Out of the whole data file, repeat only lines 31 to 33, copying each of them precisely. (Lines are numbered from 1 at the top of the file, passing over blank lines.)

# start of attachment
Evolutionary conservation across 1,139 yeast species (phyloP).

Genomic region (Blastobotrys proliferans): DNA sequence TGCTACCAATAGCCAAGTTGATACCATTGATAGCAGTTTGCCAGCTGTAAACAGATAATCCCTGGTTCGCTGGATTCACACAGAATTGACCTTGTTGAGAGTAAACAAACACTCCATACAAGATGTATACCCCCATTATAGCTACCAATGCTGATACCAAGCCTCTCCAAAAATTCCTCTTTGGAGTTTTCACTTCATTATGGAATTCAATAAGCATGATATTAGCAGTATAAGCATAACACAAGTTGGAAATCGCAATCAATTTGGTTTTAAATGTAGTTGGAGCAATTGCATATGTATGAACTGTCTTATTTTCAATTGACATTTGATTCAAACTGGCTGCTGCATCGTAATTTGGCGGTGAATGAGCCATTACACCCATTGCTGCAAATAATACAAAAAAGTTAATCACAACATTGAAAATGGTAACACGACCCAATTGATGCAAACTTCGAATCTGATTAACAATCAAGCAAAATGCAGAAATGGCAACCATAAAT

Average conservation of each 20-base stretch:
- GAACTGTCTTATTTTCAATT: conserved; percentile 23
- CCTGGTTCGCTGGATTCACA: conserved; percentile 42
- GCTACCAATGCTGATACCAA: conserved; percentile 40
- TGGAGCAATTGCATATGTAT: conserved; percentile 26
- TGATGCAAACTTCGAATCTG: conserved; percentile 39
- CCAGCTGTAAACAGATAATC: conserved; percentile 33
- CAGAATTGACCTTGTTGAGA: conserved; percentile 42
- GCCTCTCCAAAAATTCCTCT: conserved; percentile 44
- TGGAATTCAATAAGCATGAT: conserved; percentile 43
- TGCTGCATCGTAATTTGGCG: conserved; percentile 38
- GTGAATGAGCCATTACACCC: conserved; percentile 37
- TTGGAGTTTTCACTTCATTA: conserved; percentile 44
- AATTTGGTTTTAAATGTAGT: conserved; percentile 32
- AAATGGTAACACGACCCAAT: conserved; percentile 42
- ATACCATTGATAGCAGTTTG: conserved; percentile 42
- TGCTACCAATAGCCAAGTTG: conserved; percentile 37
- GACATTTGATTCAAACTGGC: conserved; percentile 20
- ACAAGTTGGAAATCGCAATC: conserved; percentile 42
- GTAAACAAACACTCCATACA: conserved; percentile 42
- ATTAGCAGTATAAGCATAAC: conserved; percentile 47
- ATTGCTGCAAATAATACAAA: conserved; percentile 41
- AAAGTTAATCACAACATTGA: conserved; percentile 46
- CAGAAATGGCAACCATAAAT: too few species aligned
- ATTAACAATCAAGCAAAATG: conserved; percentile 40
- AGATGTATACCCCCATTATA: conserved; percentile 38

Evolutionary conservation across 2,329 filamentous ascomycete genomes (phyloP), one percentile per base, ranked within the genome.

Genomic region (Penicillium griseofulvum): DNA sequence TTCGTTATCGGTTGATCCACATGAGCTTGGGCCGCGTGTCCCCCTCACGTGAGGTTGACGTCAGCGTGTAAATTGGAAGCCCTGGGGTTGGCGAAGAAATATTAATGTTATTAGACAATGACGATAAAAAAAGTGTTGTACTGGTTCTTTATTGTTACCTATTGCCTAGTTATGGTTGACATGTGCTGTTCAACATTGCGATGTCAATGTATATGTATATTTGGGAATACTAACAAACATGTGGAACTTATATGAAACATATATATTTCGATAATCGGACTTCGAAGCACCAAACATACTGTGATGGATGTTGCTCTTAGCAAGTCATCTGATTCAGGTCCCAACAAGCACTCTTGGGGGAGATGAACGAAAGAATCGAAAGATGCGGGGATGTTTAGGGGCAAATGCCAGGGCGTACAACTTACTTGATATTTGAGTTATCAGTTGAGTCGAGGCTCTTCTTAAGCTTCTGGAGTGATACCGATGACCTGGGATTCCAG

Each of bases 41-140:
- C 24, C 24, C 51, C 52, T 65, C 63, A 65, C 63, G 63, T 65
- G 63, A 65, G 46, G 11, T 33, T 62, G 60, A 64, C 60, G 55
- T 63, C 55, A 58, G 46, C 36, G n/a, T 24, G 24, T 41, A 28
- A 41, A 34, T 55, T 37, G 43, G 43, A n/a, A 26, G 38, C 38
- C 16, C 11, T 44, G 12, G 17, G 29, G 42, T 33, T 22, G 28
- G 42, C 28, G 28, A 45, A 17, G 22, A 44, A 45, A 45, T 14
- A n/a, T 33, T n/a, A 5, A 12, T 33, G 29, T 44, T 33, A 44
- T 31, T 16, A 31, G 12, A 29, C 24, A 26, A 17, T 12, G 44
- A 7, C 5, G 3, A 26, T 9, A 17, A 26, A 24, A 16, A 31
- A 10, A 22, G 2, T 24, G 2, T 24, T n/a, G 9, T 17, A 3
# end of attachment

Each of bases 41-140:
- C 24, C 24, C 51, C 52, T 65, C 63, A 65, C 63, G 63, T 65
- G 63, A 65, G 46, G 11, T 33, T 62, G 60, A 64, C 60, G 55